I'm sure you've seen the video with the spider coming out of my mouth, which is for "[you should see me in a] crown" I have a big tarantula crawling out of my mouth — which is real.

YouTube

Everything is really important that it's all real to me. Like, the the black tears for "When The Party's Over" video, that's all real. The tarantula coming out of my mouth is real. When my eyes are black and very frightened, those are real contacts. I just hate doing everything CGI.

On getting constant feedback from fans on social media

Eilish: I grew up with the internet, so it's not a new thing, which is kind of trash, but it's also like, it is what it is. The thing that's scary is that anybody can say anything and everyone might believe them. That's what's scary to me is that anybody could just be like, "You know what, this happened," and it didn't. There's a lot of lying going on in there. The whole internet is very gullible because they want to hear drama.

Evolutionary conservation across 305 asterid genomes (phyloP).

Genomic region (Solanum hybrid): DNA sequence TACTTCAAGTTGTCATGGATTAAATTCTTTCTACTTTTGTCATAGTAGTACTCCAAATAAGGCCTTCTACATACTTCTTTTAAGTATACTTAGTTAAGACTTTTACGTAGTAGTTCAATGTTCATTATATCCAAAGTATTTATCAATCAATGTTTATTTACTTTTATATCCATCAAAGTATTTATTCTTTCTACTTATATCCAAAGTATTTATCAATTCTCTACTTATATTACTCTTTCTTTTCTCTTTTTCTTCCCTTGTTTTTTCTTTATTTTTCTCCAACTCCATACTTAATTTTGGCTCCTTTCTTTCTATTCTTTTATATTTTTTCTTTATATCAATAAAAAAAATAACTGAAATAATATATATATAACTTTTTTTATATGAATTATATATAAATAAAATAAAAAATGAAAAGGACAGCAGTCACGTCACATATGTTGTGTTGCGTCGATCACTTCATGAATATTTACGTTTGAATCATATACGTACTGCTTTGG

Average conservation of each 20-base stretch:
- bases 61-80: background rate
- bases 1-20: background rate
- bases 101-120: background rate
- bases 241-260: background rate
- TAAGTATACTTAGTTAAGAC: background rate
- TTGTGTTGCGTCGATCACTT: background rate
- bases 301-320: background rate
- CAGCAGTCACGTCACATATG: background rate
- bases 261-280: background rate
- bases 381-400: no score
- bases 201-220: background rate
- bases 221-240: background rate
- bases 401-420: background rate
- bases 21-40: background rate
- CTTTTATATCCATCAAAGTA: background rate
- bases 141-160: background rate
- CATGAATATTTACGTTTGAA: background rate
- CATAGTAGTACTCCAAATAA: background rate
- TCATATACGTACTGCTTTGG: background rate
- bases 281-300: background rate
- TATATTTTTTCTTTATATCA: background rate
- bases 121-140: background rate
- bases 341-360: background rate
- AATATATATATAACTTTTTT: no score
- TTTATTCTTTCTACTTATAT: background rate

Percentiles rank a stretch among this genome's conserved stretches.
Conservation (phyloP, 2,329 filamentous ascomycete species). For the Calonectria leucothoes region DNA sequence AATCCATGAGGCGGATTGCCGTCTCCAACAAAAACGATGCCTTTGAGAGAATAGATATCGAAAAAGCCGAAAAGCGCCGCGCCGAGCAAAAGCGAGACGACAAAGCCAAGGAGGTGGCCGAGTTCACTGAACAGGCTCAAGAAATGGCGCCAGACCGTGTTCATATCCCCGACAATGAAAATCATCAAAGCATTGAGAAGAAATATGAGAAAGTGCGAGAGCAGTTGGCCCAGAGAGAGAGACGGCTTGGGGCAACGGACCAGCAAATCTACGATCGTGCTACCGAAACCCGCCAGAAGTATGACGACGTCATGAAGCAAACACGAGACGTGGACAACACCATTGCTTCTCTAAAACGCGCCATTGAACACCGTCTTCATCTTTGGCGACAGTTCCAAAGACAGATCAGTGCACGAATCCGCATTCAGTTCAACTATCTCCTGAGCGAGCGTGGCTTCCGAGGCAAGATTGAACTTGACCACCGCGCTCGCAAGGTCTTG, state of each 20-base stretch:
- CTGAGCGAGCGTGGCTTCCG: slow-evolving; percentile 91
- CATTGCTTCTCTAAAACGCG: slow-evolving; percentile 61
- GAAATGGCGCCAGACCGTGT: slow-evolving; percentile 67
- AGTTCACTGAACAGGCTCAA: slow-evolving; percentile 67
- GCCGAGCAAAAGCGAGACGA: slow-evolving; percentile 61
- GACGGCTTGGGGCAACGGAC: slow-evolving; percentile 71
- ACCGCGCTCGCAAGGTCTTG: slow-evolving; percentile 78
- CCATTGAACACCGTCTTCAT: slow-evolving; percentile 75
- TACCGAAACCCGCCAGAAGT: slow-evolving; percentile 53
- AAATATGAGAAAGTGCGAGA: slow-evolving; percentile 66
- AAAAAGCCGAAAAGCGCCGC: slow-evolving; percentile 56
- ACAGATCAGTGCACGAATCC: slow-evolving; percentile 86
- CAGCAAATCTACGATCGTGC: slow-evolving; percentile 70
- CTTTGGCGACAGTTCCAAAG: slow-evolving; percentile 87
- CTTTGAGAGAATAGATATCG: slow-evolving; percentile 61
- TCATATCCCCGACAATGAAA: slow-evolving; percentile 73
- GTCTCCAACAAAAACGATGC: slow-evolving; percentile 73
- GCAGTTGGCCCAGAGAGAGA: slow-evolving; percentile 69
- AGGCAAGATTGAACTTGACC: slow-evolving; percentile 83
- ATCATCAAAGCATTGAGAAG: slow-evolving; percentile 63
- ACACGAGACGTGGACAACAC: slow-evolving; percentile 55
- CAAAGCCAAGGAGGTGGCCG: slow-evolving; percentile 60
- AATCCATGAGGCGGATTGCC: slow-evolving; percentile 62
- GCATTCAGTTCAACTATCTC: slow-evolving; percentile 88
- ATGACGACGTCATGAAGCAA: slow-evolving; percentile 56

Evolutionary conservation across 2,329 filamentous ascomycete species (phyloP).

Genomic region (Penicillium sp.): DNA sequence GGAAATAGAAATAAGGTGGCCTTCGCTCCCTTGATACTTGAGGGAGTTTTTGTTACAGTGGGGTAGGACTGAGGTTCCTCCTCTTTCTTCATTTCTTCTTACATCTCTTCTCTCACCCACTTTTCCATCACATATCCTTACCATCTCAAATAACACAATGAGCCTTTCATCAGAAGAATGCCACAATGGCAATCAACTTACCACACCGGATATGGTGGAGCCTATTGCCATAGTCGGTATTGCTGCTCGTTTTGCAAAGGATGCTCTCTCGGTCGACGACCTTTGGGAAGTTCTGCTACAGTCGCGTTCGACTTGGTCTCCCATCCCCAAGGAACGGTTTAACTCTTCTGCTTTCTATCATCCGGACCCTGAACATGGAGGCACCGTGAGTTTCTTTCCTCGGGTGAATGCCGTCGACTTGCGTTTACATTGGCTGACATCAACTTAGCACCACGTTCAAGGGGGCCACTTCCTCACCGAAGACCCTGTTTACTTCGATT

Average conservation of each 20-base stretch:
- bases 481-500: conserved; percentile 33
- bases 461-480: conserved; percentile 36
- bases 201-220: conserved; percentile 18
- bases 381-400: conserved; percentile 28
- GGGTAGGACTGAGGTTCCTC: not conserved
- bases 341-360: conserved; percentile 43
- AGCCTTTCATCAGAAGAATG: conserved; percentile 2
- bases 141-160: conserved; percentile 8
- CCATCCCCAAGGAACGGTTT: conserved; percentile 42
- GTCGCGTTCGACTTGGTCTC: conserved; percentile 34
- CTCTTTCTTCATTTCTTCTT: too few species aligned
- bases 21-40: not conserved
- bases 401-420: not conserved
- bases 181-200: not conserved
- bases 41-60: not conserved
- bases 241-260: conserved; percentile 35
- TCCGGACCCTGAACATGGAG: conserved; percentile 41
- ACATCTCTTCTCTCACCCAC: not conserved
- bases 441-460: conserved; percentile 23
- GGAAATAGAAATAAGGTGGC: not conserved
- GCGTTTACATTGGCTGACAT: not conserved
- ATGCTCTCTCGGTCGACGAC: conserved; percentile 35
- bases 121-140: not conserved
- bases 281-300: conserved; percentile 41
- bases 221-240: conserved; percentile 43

O'Connell: I also think as true as it is that we're in an era of extreme feedback, I think popularity mixed with art has always elicited extreme responses and passionate responses. If you trace back to The Beatles, like John Lennon said something that a group of people didn't agree with or didn't align themselves with and there were riots and Beatles albums burnings. I think art has always elicited passion from people. That's why art is important and I think people's opinions are equally important.

On being on the cusp of stardom

Eilish: At the moment, I feel like right where I am and we are like right now, I think it's pretty much perfect — meaning not, like, right now is perfect, but I know it's kind of about to be. I feel like things are gonna be unreal in a second.

O'Connell: We're in a culmination period. I think if you look at the sort of three-year lead up of us working together and making music and Billie making videos and content and art design and several national and international tours we've done, I think it's a culmination period of this thing that we put a lot of time in and love and care into coming out.